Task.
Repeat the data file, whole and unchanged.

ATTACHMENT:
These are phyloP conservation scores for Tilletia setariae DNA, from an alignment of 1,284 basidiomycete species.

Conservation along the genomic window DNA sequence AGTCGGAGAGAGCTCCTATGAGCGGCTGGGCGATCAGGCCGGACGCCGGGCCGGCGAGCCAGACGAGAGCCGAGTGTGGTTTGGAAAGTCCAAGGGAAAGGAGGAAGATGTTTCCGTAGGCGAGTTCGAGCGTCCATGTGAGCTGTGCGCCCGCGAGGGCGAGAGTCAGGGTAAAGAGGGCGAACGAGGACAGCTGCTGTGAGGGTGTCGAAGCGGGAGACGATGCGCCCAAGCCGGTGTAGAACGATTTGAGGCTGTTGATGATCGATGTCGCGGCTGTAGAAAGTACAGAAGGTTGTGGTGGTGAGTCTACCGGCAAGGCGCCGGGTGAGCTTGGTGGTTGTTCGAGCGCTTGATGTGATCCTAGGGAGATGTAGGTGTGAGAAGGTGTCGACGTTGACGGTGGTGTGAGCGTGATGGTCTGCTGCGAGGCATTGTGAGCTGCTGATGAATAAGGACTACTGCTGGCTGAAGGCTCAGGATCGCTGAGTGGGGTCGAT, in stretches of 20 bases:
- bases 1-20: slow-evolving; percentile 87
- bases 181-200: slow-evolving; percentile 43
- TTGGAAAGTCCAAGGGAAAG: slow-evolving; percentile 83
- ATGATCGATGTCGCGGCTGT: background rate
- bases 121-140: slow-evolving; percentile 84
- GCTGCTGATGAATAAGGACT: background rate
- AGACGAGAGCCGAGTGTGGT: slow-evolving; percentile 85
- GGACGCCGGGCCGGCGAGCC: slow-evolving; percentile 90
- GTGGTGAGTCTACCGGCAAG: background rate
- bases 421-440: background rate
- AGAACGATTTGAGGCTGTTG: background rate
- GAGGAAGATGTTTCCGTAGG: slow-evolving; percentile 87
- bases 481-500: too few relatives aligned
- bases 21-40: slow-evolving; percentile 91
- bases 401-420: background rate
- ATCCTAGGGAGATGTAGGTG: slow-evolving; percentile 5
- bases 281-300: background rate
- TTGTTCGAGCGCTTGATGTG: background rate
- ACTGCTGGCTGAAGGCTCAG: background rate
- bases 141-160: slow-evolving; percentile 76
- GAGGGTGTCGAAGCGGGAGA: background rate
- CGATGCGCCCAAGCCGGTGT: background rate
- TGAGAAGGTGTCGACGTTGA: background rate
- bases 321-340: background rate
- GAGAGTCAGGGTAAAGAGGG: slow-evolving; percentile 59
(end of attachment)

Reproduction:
These are phyloP conservation scores for Tilletia setariae DNA, from an alignment of 1,284 basidiomycete species.

Conservation along the genomic window DNA sequence AGTCGGAGAGAGCTCCTATGAGCGGCTGGGCGATCAGGCCGGACGCCGGGCCGGCGAGCCAGACGAGAGCCGAGTGTGGTTTGGAAAGTCCAAGGGAAAGGAGGAAGATGTTTCCGTAGGCGAGTTCGAGCGTCCATGTGAGCTGTGCGCCCGCGAGGGCGAGAGTCAGGGTAAAGAGGGCGAACGAGGACAGCTGCTGTGAGGGTGTCGAAGCGGGAGACGATGCGCCCAAGCCGGTGTAGAACGATTTGAGGCTGTTGATGATCGATGTCGCGGCTGTAGAAAGTACAGAAGGTTGTGGTGGTGAGTCTACCGGCAAGGCGCCGGGTGAGCTTGGTGGTTGTTCGAGCGCTTGATGTGATCCTAGGGAGATGTAGGTGTGAGAAGGTGTCGACGTTGACGGTGGTGTGAGCGTGATGGTCTGCTGCGAGGCATTGTGAGCTGCTGATGAATAAGGACTACTGCTGGCTGAAGGCTCAGGATCGCTGAGTGGGGTCGAT, in stretches of 20 bases:
- bases 1-20: slow-evolving; percentile 87
- bases 181-200: slow-evolving; percentile 43
- TTGGAAAGTCCAAGGGAAAG: slow-evolving; percentile 83
- ATGATCGATGTCGCGGCTGT: background rate
- bases 121-140: slow-evolving; percentile 84
- GCTGCTGATGAATAAGGACT: background rate
- AGACGAGAGCCGAGTGTGGT: slow-evolving; percentile 85
- GGACGCCGGGCCGGCGAGCC: slow-evolving; percentile 90
- GTGGTGAGTCTACCGGCAAG: background rate
- bases 421-440: background rate
- AGAACGATTTGAGGCTGTTG: background rate
- GAGGAAGATGTTTCCGTAGG: slow-evolving; percentile 87
- bases 481-500: too few relatives aligned
- bases 21-40: slow-evolving; percentile 91
- bases 401-420: background rate
- ATCCTAGGGAGATGTAGGTG: slow-evolving; percentile 5
- bases 281-300: background rate
- TTGTTCGAGCGCTTGATGTG: background rate
- ACTGCTGGCTGAAGGCTCAG: background rate
- bases 141-160: slow-evolving; percentile 76
- GAGGGTGTCGAAGCGGGAGA: background rate
- CGATGCGCCCAAGCCGGTGT: background rate
- TGAGAAGGTGTCGACGTTGA: background rate
- bases 321-340: background rate
- GAGAGTCAGGGTAAAGAGGG: slow-evolving; percentile 59